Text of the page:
Two former officials in the office of Orange County Property Appraiser Rick Singh have filed a federal whistleblower lawsuit against him alleging that he manipulated finances, reports and audits to cover up unethical and illegal activities, led a hostile work environment that included sexual and racial harassment, and then terminated them in retaliation for earlier, internal complaints they had filed.

Singh’s office responded Thursday by calling all of the allegations baseless and attacks on his character.

The lawsuit, from former OCPA Finance Director Aisha Hassan and former OCPA Communications Director Laverne McGee, follows a complaint the pair filed internally in 2017 covering many of the same issues addressed in the new federal lawsuit, which was filed Nov. 6 in Orlando in the U.S. District Court for the Middle District of Florida.

The lawsuit also makes Civil Rights complaints against Singh. It alleges, among other things, that Singh had used racial slurs, conducted sexual harassment of the plaintiffs and others in the office, and had brought strippers up to the office, which is on the 17th floor of a downtown Orlando bank building.

The suit also alleges that Singh mixed official and campaign work within his office during his 2016 re-election campaign. Singh, a Democrat, was first elected in 2012.

Singh’s statement noted that the earlier, internal complaints had been found to be baseless, and Thursday’s response characterized the new lawsuit allegations as “completely baseless and clearly made with the sole intention of damaging Mr. Singh personally. Mr. Singh vehemently denies these malicious attacks on his character.”

Hassan and McGee both were terminated on Aug. 24 for “excessive violations of agency policy” and “unethical behavior,” not because of their internal complaints, according to Singh’s office.

Their earlier internal complaints, initiated in June 2017, had been turned over to an outside counsel — retired Orange County Chief Judge Belvin Perry of Florida’s 9th Judicial Circuit — for investigation. According to his final report, Perry interviewed Singh and 11 of his staff members all under oath, and interviewed Hassan and McGee (though not under oath),  and reviewed documents and affidavits.

Perry wrote that he “could not find the existence of a hostile work environment created by Mr. Singh nor illegal activity as alleged.”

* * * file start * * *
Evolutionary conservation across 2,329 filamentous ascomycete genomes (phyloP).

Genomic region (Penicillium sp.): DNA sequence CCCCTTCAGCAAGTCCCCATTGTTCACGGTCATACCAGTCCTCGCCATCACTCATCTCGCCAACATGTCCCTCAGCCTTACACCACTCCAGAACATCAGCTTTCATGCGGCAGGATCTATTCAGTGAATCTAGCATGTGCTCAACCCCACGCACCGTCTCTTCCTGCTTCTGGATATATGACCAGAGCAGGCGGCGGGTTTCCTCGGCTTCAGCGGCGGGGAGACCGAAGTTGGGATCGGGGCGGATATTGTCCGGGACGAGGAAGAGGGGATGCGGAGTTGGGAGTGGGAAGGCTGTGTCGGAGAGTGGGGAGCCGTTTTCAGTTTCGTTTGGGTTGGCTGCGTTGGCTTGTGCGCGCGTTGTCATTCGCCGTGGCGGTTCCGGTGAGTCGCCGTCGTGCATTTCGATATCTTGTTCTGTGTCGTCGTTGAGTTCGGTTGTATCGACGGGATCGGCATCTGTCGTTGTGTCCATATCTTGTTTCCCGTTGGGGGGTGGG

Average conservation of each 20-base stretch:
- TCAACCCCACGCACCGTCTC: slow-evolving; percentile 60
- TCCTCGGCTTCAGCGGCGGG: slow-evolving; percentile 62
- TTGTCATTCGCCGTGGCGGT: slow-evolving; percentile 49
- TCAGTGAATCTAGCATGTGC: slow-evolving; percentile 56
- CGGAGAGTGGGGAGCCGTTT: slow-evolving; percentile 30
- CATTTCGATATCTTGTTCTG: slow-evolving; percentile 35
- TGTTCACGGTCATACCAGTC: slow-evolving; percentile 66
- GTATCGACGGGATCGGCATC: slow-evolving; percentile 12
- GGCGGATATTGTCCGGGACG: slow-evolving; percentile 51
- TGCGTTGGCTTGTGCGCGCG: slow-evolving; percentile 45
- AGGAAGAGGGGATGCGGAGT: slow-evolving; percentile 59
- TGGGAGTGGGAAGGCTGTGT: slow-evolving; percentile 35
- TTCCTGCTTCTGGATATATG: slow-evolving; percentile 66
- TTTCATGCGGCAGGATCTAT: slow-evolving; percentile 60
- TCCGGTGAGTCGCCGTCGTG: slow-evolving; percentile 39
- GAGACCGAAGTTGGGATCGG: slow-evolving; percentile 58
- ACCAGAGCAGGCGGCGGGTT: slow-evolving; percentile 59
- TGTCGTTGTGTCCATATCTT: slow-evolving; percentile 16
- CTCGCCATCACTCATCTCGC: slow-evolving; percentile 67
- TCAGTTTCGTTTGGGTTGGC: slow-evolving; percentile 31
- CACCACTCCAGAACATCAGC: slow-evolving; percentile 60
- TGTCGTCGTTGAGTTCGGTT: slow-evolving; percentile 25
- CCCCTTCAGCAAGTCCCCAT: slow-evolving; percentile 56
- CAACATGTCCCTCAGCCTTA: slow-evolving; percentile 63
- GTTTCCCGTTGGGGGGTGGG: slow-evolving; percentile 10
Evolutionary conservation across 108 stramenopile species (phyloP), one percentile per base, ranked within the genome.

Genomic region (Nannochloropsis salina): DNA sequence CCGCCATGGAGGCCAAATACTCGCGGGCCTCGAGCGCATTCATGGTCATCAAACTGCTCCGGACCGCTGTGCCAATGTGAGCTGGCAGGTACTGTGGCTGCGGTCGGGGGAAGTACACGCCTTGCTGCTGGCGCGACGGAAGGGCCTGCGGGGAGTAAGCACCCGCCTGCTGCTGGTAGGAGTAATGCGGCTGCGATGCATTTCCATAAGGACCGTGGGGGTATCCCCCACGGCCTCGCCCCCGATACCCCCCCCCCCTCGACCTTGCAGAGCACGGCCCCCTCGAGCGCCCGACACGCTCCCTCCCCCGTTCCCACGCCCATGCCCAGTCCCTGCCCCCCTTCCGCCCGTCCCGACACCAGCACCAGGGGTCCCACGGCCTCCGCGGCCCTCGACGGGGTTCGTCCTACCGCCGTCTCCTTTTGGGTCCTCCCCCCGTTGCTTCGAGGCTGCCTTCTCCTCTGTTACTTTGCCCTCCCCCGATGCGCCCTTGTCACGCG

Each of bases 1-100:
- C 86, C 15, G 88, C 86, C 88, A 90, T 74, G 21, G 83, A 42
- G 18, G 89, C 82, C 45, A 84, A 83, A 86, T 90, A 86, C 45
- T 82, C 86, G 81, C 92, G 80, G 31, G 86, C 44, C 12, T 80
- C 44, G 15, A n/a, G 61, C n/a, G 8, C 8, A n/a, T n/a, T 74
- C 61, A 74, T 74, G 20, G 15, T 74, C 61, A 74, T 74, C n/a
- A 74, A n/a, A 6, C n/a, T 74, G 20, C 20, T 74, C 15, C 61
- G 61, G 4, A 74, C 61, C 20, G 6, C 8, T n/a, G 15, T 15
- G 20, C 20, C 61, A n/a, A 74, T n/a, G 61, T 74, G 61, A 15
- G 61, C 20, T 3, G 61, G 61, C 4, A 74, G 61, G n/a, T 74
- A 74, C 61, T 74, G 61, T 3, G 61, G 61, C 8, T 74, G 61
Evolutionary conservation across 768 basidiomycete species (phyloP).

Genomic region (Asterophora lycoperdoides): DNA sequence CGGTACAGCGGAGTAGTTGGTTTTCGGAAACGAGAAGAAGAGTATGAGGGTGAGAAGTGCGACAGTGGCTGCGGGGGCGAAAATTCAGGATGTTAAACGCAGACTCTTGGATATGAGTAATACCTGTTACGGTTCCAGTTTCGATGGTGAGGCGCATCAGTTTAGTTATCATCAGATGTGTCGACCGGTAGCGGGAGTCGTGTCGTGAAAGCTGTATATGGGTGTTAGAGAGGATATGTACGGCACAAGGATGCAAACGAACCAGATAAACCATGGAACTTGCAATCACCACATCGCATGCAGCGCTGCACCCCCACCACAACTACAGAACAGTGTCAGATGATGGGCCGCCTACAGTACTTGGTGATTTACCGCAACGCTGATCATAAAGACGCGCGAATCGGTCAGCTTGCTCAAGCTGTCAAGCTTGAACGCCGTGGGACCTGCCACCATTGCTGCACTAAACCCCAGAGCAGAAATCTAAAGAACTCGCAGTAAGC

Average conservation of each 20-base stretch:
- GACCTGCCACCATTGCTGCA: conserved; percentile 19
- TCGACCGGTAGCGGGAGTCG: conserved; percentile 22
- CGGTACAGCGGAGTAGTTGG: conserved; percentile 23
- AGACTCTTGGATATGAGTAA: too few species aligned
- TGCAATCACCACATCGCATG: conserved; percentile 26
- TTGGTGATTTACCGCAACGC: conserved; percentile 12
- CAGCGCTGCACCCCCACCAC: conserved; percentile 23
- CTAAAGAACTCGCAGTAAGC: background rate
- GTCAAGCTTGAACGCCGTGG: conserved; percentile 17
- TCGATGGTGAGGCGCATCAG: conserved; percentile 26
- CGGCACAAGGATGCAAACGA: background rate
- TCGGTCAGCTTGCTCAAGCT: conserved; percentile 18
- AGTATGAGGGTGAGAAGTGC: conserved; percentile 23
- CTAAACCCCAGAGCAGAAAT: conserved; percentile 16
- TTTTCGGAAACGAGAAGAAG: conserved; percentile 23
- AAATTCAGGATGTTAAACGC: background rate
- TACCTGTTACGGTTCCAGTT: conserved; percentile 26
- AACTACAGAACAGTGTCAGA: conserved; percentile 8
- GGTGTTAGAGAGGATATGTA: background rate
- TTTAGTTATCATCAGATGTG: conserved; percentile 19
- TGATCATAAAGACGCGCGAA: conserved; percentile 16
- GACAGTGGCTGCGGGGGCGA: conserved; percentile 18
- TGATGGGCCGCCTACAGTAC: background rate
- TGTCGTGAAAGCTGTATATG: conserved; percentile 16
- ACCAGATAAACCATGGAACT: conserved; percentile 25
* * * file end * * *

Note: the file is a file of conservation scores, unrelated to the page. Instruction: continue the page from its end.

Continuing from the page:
However, the federal lawsuit contests Perry’s findings and challenges his independence to conduct the investigation, since Perry is an attorney at Morgan & Morgan, which also employs OCPA’s private counsel, Frank Kruppenbacher.

Hassan’s and McGee’s federal lawsuit includes most if not all of the allegations brought up in the internal complaints and adds more.

Among dozens of allegations in their federal complaint:

– Singh removed or altered public records, or instructed others to do so, in advance of a 2015 audit by the Orange County Comptroller in order to cover up evidence of public money misspent on his personal travels.

– He forced staff members to work on his re-election campaign, on public time, and also spent public money on campaign items.

– He perpetuated an environment of sexual and racial harassment, at one point telling McGee to pose as “a hot black chick”; making “thinly veiled” sexual propositions toward Hassan; and bringing women, including strippers, into the office after hours.

– He manipulated property appraisals to benefit friends and punish enemies.

– He set up a non-profit organization called Florida Diversity to promote himself and collect sponsorships, but that the money did not come back to the office.

It’s the second recent lawsuit of its type filed against Singh.

In August, former OCPA Human Resources Manager Willis C. Perry III filed a whistle-blower lawsuit against Singh, charging similar allegations of manipulated finances, reports and audits to cover up improper activities, sexual harassment, and a hostile workplace.

Indeed, many of the specific allegations contained in Willis Perry’s suit also were itemized in Hassan’s and McGee’s lawsuit. One difference: Willis Perry also criticized Hassan and McGee, charging that they helped Singh, and then received better treatment from Singh after their internal complaints than Willis Perry did after his.

Willis Perry was terminated on Jan. 6, 2017.

Singh’s office responded to Willis Perry’s lawsuit with a statement declaring: “The Office of the Orange County Property Appraiser is committed to the highest of ethical standards in its dealings with the taxpayers, the community and among the staff members. We take all allegations to the contrary quite seriously, and look forward to defending the honor of this Agency – and of the Property Appraiser – through all available legal means.”

Singh’s office’s full response to Hassan and McGee’s lawsuit reads:

“The Office of the Orange County Property Appraiser holds itself to the highest professional standards and is committed to providing a safe and productive work environment for our employees. We respect the rights of all employees and take any concerns very seriously.

“The majority of the allegations contained in this lawsuit have been previously investigated by former Chief Judge Belvin Perry and were found to be without merit. We look forward to presenting the facts in court in a fair and impartial manner and to vigorously defending the integrity of this office.

“These allegations are completely baseless and clearly made with the sole intention of damaging Mr. Singh personally. Mr. Singh vehemently denies these malicious attacks on his character.”

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